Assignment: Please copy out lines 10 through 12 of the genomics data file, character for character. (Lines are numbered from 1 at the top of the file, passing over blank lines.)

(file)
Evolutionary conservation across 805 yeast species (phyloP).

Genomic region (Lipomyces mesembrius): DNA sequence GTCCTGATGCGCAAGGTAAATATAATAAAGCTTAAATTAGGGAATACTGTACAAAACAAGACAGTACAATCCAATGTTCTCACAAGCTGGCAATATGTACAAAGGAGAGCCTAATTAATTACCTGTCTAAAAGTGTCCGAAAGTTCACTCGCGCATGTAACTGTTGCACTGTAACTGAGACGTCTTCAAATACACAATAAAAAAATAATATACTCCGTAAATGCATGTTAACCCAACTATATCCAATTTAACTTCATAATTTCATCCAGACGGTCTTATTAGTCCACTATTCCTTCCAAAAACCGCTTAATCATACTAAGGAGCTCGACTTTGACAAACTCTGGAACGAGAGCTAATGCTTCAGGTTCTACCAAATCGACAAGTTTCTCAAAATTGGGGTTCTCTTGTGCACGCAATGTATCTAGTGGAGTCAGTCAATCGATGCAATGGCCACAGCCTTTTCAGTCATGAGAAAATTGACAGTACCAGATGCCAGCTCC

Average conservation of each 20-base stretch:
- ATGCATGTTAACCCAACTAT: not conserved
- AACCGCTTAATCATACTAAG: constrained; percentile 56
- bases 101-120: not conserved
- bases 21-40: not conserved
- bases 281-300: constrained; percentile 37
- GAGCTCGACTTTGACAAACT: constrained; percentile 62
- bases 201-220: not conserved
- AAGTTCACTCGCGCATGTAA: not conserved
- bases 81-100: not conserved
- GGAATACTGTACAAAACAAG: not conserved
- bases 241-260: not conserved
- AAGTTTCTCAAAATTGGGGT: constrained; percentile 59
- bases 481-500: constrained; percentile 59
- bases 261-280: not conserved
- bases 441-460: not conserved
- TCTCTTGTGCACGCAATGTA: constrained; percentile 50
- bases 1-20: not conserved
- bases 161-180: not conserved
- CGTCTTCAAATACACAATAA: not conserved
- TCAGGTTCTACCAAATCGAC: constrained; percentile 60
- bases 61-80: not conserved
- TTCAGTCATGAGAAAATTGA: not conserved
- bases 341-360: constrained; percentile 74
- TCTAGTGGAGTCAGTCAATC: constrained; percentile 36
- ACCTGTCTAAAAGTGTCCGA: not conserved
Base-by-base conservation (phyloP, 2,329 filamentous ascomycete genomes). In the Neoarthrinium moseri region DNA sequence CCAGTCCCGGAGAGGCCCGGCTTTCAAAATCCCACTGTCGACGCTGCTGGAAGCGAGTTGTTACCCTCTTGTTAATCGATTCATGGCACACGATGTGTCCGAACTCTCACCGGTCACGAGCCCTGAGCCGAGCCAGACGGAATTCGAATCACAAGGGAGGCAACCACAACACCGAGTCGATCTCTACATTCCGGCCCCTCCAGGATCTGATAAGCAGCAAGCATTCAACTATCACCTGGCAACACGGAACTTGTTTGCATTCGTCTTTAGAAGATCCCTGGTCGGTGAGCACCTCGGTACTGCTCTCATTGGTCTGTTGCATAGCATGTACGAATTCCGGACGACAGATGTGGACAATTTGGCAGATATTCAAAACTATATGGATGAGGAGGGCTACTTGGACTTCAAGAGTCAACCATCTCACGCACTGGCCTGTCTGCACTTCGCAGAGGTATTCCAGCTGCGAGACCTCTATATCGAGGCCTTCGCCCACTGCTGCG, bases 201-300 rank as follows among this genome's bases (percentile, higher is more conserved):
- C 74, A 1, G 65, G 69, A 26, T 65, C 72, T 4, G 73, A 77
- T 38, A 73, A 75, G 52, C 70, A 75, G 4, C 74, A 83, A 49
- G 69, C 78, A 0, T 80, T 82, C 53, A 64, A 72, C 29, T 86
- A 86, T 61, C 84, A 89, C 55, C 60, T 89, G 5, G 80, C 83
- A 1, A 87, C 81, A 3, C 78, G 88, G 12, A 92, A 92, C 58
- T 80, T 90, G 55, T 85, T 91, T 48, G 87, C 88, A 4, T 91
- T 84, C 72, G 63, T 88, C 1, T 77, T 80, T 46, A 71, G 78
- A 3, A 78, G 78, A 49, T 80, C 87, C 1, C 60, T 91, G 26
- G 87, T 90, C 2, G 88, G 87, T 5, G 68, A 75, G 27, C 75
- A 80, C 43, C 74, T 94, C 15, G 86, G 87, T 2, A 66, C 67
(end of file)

- bases 201-220: not conserved
- AAGTTCACTCGCGCATGTAA: not conserved
- bases 81-100: not conserved